The Virginia Supreme Court today made clear in Neal v. Fairfax, a case brought by the ACLU of Virginia against the Fairfax County Police Department, that random mass surveillance by law enforcement agencies is not exempt from the requirements of Virginia’s Government Data Collection and Dissemination Act (the Data Act). The following statement may be attributed to ACLU of Virginia Executive Director Claire Guthrie Gastañaga:
"The Act is an important protection for all Virginians against secret government collection of personally identifiable information and guarantees Virginians the right to see any records - including video - that are personally identifiable to them. The Court also affirmed that information about where you are, 'location information,' is personally identifiable information covered by the Data Act."
"Everyone should be able to move about freely in public without fear of the government collecting and retaining information about their comings and goings, 'just because' and 'just in case,' giving way to a possibility that the information might be used against them in the future or become available to individuals who hack the government data base."
"While the ACLU of Virginia had argued that a vehicle license plate number is itself personal information, we are glad that the Court recognized that an information system linking this information to the name of the vehicle owner would be subject to the Act. The Supreme Court sent back to the trial court the question about the linkage of license plate number to vehicle owner’s name. We don’t think that it will be difficult to establish that the system used by police results in the acquisition and storage of personally identifiable information subject to the Data Act."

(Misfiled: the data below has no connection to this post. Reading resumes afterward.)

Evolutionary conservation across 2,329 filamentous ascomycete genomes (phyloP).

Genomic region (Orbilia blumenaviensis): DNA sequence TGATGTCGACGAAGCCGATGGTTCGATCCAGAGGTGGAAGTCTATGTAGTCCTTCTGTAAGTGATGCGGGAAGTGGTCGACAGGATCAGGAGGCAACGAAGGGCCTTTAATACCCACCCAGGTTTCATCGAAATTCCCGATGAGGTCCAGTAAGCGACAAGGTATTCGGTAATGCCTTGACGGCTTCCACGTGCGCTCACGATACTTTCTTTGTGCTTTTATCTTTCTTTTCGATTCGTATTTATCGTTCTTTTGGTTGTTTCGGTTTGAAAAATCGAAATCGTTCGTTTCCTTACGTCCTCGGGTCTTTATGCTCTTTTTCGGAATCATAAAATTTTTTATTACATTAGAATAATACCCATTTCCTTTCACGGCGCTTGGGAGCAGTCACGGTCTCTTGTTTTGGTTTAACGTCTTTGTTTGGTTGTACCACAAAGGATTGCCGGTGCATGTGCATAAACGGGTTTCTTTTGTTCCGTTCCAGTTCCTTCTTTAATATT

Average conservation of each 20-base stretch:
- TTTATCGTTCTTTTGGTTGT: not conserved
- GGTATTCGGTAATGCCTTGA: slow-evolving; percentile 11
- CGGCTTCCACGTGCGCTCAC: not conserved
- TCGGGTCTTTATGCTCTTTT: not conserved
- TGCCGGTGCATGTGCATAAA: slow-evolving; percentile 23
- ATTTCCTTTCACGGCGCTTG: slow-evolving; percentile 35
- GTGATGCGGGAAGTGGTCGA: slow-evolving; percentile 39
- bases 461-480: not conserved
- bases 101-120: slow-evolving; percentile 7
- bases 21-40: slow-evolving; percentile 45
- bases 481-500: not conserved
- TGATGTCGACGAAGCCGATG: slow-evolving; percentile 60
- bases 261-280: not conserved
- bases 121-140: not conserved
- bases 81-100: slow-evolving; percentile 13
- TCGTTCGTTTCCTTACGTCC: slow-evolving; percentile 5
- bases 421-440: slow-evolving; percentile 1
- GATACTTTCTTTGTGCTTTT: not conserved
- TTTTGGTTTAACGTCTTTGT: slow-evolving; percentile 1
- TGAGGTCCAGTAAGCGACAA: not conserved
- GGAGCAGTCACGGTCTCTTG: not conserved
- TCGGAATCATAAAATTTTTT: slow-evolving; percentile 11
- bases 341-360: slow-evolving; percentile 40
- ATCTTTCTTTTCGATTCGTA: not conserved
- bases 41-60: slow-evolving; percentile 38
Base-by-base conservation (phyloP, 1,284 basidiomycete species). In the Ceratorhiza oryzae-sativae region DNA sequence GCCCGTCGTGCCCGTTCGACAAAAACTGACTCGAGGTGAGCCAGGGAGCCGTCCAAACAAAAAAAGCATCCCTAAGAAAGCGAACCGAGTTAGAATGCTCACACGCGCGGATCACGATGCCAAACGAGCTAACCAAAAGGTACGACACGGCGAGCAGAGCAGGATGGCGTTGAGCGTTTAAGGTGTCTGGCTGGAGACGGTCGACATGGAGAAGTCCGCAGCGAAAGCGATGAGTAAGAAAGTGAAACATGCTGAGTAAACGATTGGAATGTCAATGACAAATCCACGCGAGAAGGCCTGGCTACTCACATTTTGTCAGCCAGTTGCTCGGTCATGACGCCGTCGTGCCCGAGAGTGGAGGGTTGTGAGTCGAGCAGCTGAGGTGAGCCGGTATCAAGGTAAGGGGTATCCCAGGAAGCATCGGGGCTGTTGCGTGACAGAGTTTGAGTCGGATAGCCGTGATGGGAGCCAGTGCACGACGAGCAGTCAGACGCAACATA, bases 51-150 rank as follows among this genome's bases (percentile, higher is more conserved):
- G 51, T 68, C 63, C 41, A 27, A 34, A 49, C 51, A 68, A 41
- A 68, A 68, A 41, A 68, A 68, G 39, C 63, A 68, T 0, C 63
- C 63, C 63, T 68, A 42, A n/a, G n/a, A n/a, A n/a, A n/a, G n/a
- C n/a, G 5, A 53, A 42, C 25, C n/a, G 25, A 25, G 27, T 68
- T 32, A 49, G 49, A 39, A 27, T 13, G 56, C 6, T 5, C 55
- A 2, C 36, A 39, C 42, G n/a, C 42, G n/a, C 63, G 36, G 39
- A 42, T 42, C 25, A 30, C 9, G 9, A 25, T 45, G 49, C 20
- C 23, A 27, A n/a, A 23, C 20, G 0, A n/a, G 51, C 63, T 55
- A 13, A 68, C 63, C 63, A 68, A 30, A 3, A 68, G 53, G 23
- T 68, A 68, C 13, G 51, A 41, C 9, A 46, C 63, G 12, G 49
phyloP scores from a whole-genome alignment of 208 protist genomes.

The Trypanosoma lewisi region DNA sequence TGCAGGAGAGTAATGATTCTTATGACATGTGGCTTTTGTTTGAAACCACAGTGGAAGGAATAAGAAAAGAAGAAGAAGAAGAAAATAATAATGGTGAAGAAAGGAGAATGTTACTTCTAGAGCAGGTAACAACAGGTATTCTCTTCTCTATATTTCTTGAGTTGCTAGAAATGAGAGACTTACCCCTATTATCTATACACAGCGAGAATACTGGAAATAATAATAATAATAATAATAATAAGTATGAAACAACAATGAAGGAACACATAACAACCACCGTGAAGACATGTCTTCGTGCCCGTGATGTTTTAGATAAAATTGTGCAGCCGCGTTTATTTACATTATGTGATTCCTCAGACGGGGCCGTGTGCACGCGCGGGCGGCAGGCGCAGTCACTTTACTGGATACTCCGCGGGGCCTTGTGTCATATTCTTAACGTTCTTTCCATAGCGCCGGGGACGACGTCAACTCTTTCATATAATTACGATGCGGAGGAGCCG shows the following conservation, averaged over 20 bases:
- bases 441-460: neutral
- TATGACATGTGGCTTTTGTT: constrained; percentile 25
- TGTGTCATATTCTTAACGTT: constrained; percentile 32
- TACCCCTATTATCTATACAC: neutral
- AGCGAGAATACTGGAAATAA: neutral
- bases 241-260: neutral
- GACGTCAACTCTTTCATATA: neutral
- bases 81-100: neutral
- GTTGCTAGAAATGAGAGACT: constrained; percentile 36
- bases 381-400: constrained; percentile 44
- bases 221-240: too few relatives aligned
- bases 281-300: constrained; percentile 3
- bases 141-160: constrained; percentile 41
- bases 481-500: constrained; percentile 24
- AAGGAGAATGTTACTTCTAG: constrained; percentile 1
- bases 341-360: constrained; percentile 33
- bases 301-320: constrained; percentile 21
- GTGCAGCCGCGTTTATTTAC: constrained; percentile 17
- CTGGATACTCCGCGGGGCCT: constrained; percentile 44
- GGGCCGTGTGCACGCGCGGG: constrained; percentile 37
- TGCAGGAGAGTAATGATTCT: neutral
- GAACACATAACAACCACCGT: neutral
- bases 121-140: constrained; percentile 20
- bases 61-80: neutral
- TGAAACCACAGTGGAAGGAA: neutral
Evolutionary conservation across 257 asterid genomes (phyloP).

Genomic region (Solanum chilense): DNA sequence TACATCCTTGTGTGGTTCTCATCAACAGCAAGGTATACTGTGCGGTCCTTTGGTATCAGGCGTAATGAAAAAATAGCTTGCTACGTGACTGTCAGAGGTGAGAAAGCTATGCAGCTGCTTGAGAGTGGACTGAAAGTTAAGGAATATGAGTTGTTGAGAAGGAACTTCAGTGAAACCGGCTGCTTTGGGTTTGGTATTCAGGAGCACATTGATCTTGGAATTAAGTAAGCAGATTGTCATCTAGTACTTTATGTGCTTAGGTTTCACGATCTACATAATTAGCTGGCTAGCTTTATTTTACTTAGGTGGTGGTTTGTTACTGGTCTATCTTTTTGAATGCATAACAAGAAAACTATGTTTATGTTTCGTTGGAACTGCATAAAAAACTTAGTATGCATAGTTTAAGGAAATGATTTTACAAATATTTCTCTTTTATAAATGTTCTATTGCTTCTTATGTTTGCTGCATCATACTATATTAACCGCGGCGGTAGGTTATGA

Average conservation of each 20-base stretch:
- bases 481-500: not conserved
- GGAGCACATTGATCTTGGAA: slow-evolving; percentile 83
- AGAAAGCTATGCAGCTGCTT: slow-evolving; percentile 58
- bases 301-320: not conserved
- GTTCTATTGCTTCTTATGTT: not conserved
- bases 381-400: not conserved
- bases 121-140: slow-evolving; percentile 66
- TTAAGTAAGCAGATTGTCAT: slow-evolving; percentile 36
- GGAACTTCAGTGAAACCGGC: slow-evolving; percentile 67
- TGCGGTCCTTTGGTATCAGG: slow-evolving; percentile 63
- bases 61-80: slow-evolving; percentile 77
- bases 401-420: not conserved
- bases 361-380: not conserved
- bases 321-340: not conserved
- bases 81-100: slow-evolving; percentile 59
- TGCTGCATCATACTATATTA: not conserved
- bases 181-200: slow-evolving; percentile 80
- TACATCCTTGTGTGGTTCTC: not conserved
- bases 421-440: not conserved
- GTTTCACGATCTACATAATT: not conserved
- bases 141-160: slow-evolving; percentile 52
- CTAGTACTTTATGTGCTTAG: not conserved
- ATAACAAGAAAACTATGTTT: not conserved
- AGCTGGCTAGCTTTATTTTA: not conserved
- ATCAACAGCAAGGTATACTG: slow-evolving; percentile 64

"For now, every law enforcement and other government agency engaging in mass public surveillance without a warrant or clear law enforcement purpose should take note that the Court has ruled that video capturing a person’s location is personal information under the Act. Such activity – regardless of how the Court rules on license plates – is now subject to scrutiny under the Act, and exposes agencies that engage in “just because, just in case” surveillance to potential future litigation under the Act."
The ACLU of Virginia and its client, Harrison Neal, were represented in this case by Ed Rosenthal, founding principal and the managing partner of Rich Rosenthal Brincefield Manitta Dzubin & Kroeger, LLP, in Alexandria. Mr. Rosenthal is an ACLU of Virginia cooperating attorney and member of its board of directors.